It would also remove the language regarding the “presumption in favor of pretrial release.”

Advocates for victims of domestic violence, who helped draft the proposal, argue that these sections of the Bennett Amendment violate the law’s original intent by flooding the court system with low-level, nonviolent offenders.

Peters on Wednesday did not directly criticize Bennett’s proposal, contained in Senate Bill 4228, as “eviscerating” the PFA, but he said he disagreed with it.

However, it is unclear what changes will be made as negotiations continue.

“I mean, the idea is that we’re going to have conversations and we’re going to have negotiations,” Peters said. “I think one of the problems that’s been going on for quite some time is that more and more people have focused on trying to repeal the SAFE-T Act or kill the SAFE-T Act. And they didn’t deal in an authentic and fair way when it came to what was going to happen with this bill. But, as I said, we have an open door to talk.”

At a press conference Wednesday, new House Minority Leader Tony McCombie said repealing the SAFE-T Act remains the preferred path forward for the House.

Senate Minority Leader-elect John Curran, meanwhile, told Capitol News Illinois that his party as a whole has been “frozen” out of negotiations on the cash-bond provisions of the SAFE-T Act.

“So Democrats decided to go it alone on this two years ago,” Curran, of Downers Grove, said of the bill’s initial passage in January 2021. – And they calmed the extremes of their base. And what they got was an extreme product that has only caused division in this state over the past two years about the balance between civil liberties and public safety.”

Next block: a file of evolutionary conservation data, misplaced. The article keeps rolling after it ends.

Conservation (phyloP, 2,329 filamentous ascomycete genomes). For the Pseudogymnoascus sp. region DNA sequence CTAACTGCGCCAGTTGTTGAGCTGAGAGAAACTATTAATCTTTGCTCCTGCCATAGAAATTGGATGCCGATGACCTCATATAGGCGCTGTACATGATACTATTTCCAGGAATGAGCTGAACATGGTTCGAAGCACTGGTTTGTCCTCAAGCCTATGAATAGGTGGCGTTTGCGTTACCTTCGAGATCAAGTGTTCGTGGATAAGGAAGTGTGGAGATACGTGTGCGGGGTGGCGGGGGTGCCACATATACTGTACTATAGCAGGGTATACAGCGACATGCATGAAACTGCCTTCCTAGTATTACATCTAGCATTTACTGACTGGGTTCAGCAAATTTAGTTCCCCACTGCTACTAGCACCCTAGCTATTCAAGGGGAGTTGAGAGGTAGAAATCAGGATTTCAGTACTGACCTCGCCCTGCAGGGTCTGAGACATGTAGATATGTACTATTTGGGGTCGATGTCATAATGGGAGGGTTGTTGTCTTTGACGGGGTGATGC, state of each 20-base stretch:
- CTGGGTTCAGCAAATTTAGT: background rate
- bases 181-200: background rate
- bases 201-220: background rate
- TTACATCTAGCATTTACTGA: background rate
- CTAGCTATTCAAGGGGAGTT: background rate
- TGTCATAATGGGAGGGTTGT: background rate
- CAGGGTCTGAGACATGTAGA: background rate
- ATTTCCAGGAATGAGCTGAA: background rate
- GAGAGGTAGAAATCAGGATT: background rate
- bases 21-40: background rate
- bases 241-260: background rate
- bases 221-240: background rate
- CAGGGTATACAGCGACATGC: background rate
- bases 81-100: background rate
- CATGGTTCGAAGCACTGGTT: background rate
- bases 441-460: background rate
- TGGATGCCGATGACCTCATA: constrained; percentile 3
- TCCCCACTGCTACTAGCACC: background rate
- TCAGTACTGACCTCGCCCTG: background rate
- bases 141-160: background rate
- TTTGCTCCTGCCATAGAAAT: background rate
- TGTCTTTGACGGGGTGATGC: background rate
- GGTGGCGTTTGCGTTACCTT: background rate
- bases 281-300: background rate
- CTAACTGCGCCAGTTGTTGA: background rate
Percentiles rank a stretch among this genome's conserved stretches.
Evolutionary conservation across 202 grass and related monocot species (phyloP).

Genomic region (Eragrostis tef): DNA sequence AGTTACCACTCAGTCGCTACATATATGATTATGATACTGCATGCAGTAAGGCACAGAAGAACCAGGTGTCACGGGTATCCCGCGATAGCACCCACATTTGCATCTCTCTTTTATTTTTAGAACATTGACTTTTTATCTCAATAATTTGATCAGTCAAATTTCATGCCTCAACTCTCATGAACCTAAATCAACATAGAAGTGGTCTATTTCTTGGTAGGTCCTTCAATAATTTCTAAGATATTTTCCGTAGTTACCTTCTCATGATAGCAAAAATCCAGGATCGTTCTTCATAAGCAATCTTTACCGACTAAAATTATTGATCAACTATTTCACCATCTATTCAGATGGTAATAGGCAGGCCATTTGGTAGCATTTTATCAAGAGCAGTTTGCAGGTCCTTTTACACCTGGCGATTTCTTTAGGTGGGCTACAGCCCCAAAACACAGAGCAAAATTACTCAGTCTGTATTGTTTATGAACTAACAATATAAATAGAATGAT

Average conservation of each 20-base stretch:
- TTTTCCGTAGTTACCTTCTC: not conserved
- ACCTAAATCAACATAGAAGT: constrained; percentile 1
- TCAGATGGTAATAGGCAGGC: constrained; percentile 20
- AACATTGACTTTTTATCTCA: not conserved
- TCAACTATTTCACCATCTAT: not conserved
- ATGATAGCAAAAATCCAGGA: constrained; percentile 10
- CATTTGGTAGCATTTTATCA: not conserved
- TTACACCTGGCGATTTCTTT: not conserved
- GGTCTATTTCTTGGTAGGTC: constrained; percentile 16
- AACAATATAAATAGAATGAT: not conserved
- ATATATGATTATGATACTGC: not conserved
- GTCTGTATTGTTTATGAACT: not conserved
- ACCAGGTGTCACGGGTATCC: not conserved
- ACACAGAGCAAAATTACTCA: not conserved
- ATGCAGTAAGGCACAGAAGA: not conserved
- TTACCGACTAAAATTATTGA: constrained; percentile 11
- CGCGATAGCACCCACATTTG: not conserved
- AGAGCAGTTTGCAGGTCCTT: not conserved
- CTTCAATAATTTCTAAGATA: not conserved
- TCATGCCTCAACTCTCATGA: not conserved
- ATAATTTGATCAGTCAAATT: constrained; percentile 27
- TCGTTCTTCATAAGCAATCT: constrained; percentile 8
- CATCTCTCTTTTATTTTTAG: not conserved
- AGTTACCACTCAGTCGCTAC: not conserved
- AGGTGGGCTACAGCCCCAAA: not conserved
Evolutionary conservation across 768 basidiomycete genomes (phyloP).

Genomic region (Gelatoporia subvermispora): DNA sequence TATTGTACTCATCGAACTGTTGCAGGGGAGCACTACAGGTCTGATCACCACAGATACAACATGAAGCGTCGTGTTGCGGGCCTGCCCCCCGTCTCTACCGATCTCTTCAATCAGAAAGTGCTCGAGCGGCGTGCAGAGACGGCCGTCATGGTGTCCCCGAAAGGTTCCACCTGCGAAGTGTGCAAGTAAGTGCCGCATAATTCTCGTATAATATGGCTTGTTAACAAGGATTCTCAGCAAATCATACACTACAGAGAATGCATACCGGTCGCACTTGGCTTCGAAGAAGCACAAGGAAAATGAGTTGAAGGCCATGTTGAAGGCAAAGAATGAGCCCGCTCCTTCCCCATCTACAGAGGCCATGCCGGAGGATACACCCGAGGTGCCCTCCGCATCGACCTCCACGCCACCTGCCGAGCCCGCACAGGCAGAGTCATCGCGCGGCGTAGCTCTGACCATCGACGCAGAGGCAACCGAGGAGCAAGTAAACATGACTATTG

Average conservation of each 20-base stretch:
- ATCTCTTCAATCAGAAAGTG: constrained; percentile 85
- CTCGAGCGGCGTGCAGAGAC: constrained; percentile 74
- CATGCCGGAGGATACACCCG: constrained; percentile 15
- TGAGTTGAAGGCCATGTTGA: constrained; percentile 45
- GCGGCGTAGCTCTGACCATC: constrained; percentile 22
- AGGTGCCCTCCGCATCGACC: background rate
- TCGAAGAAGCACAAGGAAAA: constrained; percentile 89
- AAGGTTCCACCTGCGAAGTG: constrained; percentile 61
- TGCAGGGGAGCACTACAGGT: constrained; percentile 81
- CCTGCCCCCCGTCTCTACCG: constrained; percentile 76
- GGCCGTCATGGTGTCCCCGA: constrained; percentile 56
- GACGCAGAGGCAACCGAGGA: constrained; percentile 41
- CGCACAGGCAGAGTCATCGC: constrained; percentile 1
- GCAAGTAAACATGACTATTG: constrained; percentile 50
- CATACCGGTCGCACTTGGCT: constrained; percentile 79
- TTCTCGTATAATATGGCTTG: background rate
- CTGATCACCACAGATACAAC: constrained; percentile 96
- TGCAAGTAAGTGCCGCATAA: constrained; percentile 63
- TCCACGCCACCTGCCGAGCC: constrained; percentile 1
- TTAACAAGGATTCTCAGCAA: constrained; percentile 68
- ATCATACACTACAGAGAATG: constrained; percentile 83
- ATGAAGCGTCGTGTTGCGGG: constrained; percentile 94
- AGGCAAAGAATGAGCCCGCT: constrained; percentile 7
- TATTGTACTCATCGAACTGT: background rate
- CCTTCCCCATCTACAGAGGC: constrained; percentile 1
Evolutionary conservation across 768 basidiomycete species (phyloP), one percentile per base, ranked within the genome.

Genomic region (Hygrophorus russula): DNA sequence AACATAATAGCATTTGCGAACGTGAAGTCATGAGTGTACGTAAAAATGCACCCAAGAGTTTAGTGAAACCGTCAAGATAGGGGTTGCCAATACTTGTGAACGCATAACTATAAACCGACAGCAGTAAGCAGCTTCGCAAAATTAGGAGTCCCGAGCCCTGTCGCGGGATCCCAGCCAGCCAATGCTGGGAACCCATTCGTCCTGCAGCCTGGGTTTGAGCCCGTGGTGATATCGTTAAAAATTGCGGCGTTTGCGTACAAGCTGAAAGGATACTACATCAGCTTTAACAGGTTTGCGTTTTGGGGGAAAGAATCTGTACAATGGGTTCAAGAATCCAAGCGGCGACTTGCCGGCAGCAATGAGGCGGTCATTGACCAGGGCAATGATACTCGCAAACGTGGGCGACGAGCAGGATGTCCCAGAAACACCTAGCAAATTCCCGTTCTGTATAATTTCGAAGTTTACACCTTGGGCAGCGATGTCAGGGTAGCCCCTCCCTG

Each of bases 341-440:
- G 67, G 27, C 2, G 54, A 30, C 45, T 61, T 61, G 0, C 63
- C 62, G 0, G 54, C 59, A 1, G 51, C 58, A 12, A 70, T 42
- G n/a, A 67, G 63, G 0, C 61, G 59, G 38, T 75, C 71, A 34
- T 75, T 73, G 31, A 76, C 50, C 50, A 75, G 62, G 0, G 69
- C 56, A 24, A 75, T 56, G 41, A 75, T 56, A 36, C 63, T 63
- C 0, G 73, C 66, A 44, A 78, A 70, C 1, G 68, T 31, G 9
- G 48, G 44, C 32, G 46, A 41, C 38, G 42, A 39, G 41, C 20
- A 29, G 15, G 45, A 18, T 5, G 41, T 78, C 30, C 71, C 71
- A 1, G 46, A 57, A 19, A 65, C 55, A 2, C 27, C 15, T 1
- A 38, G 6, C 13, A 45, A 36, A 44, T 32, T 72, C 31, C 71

Curran, in a previous interview with Capitol News Illinois, said he was not opposed to abolishing cash bail, but he saw several flaws in the system that would replace it, including detention standards and conflicting wording in different parts of the bill.

He would favor a model adopted in New Jersey — something Peters and others have rejected — that would give judges broader authority to delay and allow cash bail under certain circumstances.

So far, however, Curran said the discussions that are continuing in the Senate have involved three state attorneys general and members of two law enforcement groups, but not Senate Republicans.

“There’s no reason we can’t be fair and at the same time protect public safety,” Curran said. “That’s where it should eventually land. Unless they’re going to get there on their own, which they clearly aren’t, they’re going to have to bring us in at some point.”

While Peters would not comment on the joint lawsuit from about 60 state attorneys general against the SAFE-T law, Curran said he expects it will eventually be heard by the Illinois Supreme Court.

“But we have the ability as a legislature to actually take responsibility for this issue and resolve it here, so this lawsuit becomes unnecessary,” Curran said.

Capitol News Illinois is a nonprofit, nonpartisan news service covering state government. It is distributed in more than 400 newspapers across the state and hundreds of radio and television stations. It is funded primarily by the Illinois Press Foundation and the Robert R. McCormick Foundation.


Related Articles

Back to top button